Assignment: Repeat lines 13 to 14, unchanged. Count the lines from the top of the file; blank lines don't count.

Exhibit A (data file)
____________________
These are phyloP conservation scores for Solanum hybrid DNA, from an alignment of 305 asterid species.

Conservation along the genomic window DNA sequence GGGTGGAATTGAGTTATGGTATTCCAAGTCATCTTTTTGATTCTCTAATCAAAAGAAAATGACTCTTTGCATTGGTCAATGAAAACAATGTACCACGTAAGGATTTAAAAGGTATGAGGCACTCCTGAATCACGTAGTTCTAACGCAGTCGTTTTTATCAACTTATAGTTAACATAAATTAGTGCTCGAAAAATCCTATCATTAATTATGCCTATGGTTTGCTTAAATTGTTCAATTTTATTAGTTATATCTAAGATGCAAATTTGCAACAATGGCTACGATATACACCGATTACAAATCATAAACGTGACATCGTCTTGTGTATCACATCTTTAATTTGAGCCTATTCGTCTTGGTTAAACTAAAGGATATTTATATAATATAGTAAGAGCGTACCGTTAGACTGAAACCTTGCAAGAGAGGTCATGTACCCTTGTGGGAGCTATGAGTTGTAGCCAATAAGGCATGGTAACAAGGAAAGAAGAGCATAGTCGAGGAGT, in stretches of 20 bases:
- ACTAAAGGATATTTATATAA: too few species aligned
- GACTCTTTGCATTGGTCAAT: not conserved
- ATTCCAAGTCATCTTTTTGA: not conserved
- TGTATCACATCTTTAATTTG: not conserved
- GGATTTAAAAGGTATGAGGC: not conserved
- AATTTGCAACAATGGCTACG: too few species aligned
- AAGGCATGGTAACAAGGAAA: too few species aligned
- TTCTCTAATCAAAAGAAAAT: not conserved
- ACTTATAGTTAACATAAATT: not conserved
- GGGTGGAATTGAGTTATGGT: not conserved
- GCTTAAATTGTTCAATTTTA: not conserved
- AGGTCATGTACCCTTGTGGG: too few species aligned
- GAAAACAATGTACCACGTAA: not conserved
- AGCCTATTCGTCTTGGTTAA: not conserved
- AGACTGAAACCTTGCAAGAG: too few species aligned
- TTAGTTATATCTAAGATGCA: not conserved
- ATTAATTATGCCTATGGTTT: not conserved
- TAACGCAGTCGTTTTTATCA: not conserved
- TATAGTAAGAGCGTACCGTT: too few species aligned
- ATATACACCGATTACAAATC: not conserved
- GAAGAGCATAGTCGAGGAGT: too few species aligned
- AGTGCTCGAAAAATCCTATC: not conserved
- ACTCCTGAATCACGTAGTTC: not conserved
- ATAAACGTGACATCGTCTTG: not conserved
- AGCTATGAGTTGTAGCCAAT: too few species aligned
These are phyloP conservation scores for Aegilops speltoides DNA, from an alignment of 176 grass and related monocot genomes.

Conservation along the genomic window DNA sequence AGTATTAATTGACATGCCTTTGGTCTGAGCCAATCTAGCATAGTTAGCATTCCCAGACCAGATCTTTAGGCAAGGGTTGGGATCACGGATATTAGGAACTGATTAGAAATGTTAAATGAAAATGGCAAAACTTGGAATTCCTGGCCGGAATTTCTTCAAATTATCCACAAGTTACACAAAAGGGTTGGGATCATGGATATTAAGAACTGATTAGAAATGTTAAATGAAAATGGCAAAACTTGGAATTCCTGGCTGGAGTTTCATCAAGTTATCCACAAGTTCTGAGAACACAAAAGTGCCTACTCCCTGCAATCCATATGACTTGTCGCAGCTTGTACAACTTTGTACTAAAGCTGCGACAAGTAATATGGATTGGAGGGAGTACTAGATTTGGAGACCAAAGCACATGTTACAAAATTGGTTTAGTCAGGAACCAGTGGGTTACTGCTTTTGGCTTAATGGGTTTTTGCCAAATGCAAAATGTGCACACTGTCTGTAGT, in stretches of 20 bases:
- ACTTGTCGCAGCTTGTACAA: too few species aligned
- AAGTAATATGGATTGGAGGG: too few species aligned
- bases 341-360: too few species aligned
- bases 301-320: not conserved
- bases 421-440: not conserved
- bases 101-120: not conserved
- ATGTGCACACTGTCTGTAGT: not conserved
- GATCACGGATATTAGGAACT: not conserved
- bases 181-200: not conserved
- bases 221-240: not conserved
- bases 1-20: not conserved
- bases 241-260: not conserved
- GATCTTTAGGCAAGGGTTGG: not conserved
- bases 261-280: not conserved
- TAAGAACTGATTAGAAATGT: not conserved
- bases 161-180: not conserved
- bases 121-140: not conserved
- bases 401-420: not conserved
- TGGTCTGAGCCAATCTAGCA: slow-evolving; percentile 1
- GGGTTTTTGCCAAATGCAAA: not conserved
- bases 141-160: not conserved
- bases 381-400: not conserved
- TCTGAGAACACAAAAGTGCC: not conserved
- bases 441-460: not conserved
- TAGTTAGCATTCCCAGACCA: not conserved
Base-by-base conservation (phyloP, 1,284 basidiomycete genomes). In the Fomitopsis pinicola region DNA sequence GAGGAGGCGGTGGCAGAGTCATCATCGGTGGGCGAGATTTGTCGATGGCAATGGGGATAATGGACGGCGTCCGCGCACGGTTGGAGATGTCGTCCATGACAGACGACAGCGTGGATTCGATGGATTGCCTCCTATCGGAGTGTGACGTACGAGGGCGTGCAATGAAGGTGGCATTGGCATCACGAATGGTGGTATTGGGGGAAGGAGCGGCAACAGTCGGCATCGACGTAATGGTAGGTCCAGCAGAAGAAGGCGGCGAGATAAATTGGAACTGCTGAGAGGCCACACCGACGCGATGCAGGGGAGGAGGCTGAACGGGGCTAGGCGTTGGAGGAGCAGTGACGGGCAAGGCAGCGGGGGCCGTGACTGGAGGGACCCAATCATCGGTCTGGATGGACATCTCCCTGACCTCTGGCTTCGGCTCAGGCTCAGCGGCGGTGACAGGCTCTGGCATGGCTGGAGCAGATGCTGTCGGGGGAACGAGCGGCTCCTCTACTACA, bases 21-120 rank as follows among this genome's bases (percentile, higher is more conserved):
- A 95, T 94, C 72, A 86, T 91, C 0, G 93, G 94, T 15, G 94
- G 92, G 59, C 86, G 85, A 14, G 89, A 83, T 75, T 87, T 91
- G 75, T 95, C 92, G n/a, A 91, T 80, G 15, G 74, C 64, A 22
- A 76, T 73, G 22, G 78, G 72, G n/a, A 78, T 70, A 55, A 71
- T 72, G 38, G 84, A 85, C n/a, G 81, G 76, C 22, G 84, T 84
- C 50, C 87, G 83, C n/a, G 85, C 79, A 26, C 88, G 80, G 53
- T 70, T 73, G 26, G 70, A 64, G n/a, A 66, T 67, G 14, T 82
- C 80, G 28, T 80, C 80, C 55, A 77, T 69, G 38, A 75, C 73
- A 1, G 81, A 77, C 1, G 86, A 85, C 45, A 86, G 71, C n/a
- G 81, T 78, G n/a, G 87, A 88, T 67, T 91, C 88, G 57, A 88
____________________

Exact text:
- GCTTAAATTGTTCAATTTTA: not conserved
- AGGTCATGTACCCTTGTGGG: too few species aligned